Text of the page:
Review by Derrick Carter
Running Time: 1 hour 20 minutes
MPAA Rating: PG-13 for Thematic Material, some Scary Images and brief Language
Directed by: Takashi Shimizu
Written by: Craig Rosenberg
Starring: Leslie Bibb, Jamie Chung, Jerry Ferrara, Ryan Kwanten, Amy Smart, Scout Taylor-Compton, Christian Serratos, Nicky Whelan & Johnathon Schaech
Airplanes seem like an unconventional and genius setting for a horror film. It’s too bad that the recent few attempts of would-be scary movies placed within the confines of flying transportation (AIRBORNE, ALTITUDE) have been mighty lame. The same goes for most action-thrillers set inside a plane (NON-STOP, FLIGHTPLAN, TURBULENCE). The oft-postponed 7500 doesn’t do anything to buck this cinematic trend. I remember seeing a trailer for this film on the big screen in front of WOMAN IN BLACK and it has since been shelved for two full years (supposedly making its way into select theaters on October 3 and available on DVD from Thailand). There’s a reason for these release date squabbles. Putting it lightly, 7500 is a sorry excuse for a horror film that wouldn’t have made any waves in theaters and garnered quite a lot of well-deserved hatred from the general public. Also Leslie Bibb seems to have bad luck picking horror films that wind up being shelved (e.g. the masterful TRICK ‘R TREAT, the solid MIDNIGHT MEAT TRAIN, and this mess). I’m just saying what I’m seeing.
Flight 7500 is traveling from Los Angeles to Tokyo. The passengers on the plane come in many shapes, sizes, and walks of life. This is going to be a bumpy ride as strange happenings are occurring high in the air. Turbulence is hit, something creepy is causing trouble and not everybody will be getting off this plane alive. The best way to really sum up what little plot there is for 7500 is to say its a made of three solid TWILIGHT ZONE episodes blended into a concoction that’s not original, entertaining, or even remotely creepy.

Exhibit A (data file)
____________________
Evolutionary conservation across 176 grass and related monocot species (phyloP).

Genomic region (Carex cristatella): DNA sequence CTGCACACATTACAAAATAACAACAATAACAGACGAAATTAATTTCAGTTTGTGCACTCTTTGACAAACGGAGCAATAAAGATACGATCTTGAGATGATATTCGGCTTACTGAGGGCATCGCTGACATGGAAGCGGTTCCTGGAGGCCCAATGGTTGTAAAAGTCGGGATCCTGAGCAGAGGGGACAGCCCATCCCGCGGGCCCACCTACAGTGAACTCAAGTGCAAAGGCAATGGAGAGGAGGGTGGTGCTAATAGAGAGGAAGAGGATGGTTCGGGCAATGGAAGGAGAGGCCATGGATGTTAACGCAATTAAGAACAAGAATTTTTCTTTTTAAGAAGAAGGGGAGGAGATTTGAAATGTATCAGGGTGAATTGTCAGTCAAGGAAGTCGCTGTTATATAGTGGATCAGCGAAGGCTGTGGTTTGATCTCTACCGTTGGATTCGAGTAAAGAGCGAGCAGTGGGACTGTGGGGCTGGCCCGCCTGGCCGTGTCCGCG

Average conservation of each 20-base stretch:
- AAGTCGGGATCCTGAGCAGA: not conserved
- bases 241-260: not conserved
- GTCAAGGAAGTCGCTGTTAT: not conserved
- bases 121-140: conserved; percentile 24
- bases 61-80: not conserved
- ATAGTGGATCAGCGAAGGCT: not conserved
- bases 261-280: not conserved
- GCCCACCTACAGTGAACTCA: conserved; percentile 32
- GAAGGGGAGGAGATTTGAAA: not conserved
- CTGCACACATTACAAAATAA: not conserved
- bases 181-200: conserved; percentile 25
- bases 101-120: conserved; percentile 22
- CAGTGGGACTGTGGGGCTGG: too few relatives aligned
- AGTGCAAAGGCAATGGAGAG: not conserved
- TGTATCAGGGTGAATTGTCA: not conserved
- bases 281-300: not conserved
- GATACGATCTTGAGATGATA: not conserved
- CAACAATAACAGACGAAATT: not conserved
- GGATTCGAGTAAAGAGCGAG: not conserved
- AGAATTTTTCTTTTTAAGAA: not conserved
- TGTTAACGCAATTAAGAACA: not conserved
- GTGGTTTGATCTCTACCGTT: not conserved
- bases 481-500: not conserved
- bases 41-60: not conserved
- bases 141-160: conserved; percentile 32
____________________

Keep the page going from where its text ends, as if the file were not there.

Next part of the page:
7500’s production values are solid enough inside of the plane setting. The first shot outside showcases that not much of a budget was invested towards basic special effects though. The exterior CGI aircraft is worthy of a Syfy Channel film or direct-to-video cheapie to say the least. This is not acceptable for a big budget horror film that was originally granted a nationwide release (supposed to compete with the likes of THE already subpar POSSESSION and THE godawful APPARITION). Also the shoddy effects aren’t just limited to shots of the outside world, because the supernatural threat on board is never fully glimpsed. Takashi Shimizu was more than happy to lay a barrage of pale-faced spirits in his GRUDGE movies (some moments silly and others quite effective), but he keeps things off-screen for every supposedly spooky scene. These cut-away moments include but are not limited to: a character’s frightened reaction as something groans in front of them, white hands poking out of different places, lights shutting off, and the screen just awkwardly transitioning to the next moment with little rhyme or reason.
Making things even worse is that the plot moves at a glacial pace and never fully gets moving. A handful of lame attempts at jump scares are given (most of which involve a character suddenly putting their hand on another character’s shoulder). The horrible writing really sinks this entire film. Not to mention that the big(ish) name cast members are wasted on laughably terrible characters who aren’t worth caring about in the slightest. In true TWILIGHT ZONE fashion (the movie even has the nerve to show a clip or two from a certain notable episode starring William Shatner and a man on the wing of the plane), the film ends with a twist. However, it’s an unbelievably convoluted and predictable climax. Honestly, your first guess is probably right as to how this film ends and don’t put any imagination or effort into your predictions. In recent years, this kind of ending has become almost as bad as the “it was all a dream” cop-out.
Watching 7500, it became startlingly apparent as to why this film didn’t arrive on its intended destination of August 12, 2012. It didn’t even arrive in October 2013 and probably won’t see the light of day for a while longer (despite what IMDB states). Sometimes fantastic and original horror movies get crapped on (THE CABIN IN THE WOODS, TRICK ‘R TREAT, and I’m stoked to see Eli Roth’s THE GREEN INFERNO), but cases where the film being delayed outright sucking are also common. 7500 is one of the latter instances. It’s not a total failure as I found some scenes to be entertaining for the wrong reasons (bad acting or forced jump scares that might terrify an eight-year-old girl). If you want to see a solid horror story set in an airplane, watch the NIGHTMARE AT 20,000 FEET segment from 1983’s TWILIGHT ZONE: THE MOVIE. It’s shorter, scarier, and far more well written than 7500 could ever hope to be.